After pledging a tough response to last Friday’s terror attack in Tunisia, which came just days before the 10th anniversary of the bomb attacks on London’s transport network, British security services are shifting their focus to overseas counter-terror operations. VOA's Henry Ridgwell has more.
Video

Video Obama on Cuba: This is What Change Looks Like

President Barack Obama says the United States will soon reopen its embassy in Cuba for the first time since 1961, ending a half-century of isolation. VOA White House correspondent Luis Ramirez reports.
Video

Video Hate Groups Spread Influence Via Internet

Hate groups of various kinds are using the Internet for propaganda and recruitment, and a Jewish human rights organization that monitors these groups, the Simon Wiesenthal Center, says their influence is growing. The messages are different, but the calls to hatred or violence are similar. VOA's Mike O’Sullivan reports.
Video

Video US Silica Sand Mining Surge Worries Illinois Residents, Businesses

Increased domestic U.S. oil and gas production, thanks to advances known as “fracking,” has created a boom for other industries supporting that extraction. Demand for silica sand, used in fracking, could triple over the next five years. In the Midwest state of Illinois, people living near the mines are worried about how increased silica sand mining will affect their businesses and their health. VOA’s Kane Farabaugh has more in this first of a series of reports.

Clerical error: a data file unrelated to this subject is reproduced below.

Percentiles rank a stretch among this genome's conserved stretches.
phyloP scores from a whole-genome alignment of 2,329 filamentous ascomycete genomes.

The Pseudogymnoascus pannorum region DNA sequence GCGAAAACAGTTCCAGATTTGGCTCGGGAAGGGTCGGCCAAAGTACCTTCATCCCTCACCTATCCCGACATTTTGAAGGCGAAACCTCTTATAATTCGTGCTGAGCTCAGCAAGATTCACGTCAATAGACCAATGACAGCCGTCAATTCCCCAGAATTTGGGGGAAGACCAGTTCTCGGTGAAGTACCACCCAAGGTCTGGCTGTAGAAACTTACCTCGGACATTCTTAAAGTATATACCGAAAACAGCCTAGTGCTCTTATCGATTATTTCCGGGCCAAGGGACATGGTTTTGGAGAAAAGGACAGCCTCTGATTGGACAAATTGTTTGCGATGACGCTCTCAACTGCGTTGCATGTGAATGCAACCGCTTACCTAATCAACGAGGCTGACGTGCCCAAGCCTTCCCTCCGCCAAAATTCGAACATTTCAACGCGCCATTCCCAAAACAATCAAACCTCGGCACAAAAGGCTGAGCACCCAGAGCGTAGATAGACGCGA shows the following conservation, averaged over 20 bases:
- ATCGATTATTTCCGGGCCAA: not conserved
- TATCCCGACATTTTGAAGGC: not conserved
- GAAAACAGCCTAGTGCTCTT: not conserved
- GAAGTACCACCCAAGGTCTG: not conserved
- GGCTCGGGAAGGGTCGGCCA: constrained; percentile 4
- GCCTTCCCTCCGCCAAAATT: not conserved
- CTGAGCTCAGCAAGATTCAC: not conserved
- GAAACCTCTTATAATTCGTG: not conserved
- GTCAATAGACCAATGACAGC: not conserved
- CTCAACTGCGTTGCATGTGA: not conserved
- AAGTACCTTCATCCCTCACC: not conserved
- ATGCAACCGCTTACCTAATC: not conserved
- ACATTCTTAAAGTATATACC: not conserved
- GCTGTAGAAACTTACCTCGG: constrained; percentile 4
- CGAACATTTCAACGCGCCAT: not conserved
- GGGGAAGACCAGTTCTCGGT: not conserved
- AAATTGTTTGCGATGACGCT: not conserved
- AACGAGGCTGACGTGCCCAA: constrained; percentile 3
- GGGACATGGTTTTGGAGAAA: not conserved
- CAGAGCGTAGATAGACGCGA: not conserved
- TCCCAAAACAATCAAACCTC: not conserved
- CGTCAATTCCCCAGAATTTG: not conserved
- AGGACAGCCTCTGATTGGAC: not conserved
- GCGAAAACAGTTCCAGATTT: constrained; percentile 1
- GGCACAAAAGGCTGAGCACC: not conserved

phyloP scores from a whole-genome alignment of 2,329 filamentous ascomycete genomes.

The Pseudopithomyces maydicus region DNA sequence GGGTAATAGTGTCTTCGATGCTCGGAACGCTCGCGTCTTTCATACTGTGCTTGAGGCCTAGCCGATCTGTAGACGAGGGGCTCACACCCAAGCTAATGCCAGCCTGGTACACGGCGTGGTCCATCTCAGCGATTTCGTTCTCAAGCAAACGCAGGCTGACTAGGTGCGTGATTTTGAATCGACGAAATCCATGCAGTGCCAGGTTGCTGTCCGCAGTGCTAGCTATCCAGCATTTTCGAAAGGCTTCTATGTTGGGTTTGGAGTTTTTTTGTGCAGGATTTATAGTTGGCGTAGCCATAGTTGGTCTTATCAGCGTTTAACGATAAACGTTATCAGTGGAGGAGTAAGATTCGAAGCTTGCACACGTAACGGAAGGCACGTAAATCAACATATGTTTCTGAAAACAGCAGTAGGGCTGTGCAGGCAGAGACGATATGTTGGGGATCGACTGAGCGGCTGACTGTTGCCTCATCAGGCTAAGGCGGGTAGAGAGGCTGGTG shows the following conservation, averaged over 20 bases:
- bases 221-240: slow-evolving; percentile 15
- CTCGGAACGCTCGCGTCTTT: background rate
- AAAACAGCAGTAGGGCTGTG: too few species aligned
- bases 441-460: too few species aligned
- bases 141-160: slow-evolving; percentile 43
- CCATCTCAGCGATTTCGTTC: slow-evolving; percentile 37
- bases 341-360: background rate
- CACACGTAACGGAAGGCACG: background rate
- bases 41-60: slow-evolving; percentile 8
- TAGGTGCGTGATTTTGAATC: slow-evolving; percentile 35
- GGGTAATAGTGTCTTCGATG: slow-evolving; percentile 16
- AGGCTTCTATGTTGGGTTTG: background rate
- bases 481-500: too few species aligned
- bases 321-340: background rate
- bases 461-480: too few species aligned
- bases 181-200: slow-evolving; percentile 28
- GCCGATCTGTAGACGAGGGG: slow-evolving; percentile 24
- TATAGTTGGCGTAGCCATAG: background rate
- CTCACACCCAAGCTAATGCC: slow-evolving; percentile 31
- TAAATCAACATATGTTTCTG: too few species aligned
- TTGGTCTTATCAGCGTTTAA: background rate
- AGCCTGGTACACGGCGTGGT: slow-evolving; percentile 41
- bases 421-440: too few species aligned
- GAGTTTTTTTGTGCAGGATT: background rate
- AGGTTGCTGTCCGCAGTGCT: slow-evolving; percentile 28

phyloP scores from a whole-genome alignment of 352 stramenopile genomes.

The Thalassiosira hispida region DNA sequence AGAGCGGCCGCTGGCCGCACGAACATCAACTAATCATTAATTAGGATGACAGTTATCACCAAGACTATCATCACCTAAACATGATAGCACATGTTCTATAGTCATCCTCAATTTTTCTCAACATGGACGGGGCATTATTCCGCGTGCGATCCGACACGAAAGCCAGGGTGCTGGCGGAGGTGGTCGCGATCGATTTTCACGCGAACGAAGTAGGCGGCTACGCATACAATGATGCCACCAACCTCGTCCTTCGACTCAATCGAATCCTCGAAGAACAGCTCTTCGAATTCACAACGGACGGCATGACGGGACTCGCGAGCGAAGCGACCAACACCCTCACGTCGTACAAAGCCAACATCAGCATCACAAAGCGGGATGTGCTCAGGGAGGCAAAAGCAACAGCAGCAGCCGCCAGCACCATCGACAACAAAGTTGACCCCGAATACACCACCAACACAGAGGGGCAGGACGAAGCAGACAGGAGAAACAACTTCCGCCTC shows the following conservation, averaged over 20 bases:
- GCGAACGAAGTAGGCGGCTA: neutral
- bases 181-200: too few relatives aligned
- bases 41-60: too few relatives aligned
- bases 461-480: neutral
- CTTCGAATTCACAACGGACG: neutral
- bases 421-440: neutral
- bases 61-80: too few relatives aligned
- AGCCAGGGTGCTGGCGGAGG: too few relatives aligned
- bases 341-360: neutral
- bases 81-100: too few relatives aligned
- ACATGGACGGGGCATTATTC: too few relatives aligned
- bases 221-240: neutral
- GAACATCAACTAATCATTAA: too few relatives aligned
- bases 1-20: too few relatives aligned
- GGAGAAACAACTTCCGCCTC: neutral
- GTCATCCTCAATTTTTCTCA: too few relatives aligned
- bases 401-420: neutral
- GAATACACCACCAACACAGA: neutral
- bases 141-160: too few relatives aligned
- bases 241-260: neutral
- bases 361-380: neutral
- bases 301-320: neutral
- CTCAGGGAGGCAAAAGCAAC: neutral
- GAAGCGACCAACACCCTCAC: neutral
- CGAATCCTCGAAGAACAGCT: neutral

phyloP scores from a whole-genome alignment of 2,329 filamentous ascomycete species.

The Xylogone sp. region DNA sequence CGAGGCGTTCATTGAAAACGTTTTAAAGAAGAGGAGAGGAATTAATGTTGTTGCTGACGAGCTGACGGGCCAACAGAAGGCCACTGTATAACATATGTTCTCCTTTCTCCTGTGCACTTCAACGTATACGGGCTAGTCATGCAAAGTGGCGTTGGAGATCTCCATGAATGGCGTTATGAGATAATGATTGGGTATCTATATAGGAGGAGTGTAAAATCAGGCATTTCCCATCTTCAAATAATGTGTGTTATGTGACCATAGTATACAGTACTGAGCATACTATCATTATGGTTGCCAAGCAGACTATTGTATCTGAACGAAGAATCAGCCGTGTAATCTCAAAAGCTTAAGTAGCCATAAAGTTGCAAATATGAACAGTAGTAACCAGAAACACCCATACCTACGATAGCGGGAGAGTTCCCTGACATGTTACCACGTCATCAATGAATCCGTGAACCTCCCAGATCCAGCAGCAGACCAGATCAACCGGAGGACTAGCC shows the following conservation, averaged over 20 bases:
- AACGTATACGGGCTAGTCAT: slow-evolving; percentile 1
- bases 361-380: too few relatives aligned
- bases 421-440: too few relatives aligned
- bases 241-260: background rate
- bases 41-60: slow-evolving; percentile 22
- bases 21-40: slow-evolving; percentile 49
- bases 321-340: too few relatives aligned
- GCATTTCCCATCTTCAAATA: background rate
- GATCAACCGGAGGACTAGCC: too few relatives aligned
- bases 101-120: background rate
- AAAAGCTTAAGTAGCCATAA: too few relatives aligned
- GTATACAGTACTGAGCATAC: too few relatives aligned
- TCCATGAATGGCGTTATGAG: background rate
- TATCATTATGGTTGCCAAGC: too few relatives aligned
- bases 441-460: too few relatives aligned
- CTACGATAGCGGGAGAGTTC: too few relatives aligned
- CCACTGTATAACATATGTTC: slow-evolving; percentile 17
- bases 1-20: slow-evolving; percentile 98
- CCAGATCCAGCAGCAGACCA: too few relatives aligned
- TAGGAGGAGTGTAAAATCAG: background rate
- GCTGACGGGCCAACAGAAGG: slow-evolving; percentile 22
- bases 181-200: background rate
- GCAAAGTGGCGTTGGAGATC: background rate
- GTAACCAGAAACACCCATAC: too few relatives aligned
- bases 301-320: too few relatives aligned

Video

Video Blind Somali Journalist Defies Odds in Mogadishu

Despite improving security in the last few years, Somalia remains one of the most dangerous countries to be a journalist – even more so for someone who cannot see. Abdulaziz Billow has the story of journalist Abdifatah Hassan Kalgacal, who has been reporting from the Somali capital for the last decade despite being blind.
Video

Video Texas Defies Same-Sex Marriage Ruling

Texas state officials have criticized the US Supreme Court decision giving same-sex couples the right to marry nationwide. The attorney general of Texas says last week's decision did not overrule constitutional "rights of religious liberty," and therefore officials performing wedding services can refuse to perform them for same-sex couples if it is against their religious beliefs. Zlatica Hoke reports on the controversy.
Video

Video Rabbi Hits Road to Heal Jewish-Muslim Relations in France

France is on high alert after last week's terrorist attack near the city Lyon, just six months after deadly Paris shootings. The attack have added new tensions to relations between French Jews and Muslims. France’s Jewish and Muslim communities also share a common heritage, though, and as far as one French rabbi is concerned, they are destined to be friends. From the Paris suburb of La Courneuve, Lisa Bryant reports about Rabbi Michel Serfaty and his friendship bus.
Video

Video Saudi Leaks Expose ‘Checkbook Diplomacy’ In Battle With Iran

Saudi Arabia’s willingness to wield its oil money on the global diplomatic stage appears to have been laid bare, after the website WikiLeaks published tens of thousands of leaked cables from Riyadh’s Ministry of Foreign Affairs. VOA's Henry Ridgwell reports.
Video

Video In Kenya, Police Said to Shoot First, Ask Questions Later

An organization that documents torture and extrajudicial killings says Kenyan police were responsible for 1,252 shooting deaths in five cities, including Nairobi, between 2009 and 2014, representing 67 percent of all gun deaths in the areas reviewed. Gabe Joselow has more from Nairobi.

VOA Blogs